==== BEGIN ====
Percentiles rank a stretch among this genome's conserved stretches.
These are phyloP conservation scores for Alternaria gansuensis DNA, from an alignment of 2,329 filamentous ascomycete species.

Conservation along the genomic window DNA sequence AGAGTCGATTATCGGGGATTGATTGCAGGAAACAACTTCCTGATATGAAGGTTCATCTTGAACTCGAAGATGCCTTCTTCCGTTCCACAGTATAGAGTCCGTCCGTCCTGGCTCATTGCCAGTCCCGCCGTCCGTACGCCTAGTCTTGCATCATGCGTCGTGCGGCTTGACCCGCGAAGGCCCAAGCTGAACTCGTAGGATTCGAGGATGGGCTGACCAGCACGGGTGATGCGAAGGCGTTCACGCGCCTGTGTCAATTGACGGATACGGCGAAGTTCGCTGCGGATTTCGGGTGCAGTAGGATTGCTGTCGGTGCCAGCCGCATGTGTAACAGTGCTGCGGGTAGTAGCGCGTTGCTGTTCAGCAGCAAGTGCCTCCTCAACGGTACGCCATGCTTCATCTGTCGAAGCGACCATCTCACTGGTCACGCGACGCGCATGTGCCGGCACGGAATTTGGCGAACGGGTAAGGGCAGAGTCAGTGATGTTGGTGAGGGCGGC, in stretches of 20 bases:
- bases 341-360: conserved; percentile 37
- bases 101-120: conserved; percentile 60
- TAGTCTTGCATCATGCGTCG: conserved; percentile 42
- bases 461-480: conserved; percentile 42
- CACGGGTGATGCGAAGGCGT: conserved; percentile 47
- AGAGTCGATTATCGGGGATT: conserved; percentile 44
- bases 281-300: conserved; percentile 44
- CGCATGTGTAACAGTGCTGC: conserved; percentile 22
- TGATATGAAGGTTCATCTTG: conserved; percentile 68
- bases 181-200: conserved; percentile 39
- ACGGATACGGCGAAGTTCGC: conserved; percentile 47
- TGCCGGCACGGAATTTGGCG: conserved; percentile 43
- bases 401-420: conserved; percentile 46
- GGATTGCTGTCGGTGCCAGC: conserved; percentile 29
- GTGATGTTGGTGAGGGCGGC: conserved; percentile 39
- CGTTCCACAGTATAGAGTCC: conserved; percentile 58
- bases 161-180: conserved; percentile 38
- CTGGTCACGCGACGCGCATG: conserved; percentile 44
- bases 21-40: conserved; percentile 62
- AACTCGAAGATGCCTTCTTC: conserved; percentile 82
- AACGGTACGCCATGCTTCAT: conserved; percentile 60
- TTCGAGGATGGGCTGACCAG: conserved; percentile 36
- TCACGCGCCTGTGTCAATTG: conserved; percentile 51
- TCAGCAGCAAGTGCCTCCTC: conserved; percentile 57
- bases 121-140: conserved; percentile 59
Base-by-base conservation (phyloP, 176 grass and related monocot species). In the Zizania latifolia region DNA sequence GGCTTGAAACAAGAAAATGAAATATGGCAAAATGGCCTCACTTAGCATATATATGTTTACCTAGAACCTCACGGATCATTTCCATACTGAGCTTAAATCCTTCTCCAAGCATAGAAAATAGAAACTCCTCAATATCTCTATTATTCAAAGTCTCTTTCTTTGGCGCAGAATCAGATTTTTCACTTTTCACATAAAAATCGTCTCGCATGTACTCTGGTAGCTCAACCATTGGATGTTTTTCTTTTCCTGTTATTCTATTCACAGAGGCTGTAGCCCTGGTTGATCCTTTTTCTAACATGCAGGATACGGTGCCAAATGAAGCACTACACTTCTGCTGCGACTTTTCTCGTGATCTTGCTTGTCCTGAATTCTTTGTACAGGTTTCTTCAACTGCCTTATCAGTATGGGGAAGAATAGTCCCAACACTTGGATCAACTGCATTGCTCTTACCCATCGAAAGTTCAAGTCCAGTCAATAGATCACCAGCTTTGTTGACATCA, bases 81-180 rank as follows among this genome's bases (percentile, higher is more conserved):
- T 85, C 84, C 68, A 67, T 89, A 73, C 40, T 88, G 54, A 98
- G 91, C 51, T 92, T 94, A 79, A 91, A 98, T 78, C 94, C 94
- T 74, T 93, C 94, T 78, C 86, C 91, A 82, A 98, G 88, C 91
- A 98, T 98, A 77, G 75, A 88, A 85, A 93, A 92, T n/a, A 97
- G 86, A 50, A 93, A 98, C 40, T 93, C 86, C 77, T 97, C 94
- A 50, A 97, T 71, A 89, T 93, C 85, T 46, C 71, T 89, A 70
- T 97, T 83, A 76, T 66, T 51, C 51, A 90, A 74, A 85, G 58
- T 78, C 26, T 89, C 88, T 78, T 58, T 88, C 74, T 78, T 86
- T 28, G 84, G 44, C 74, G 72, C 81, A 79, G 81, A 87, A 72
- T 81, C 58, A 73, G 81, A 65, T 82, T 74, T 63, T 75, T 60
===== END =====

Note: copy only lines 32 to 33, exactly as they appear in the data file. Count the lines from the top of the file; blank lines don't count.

- T 74, T 93, C 94, T 78, C 86, C 91, A 82, A 98, G 88, C 91
- A 98, T 98, A 77, G 75, A 88, A 85, A 93, A 92, T n/a, A 97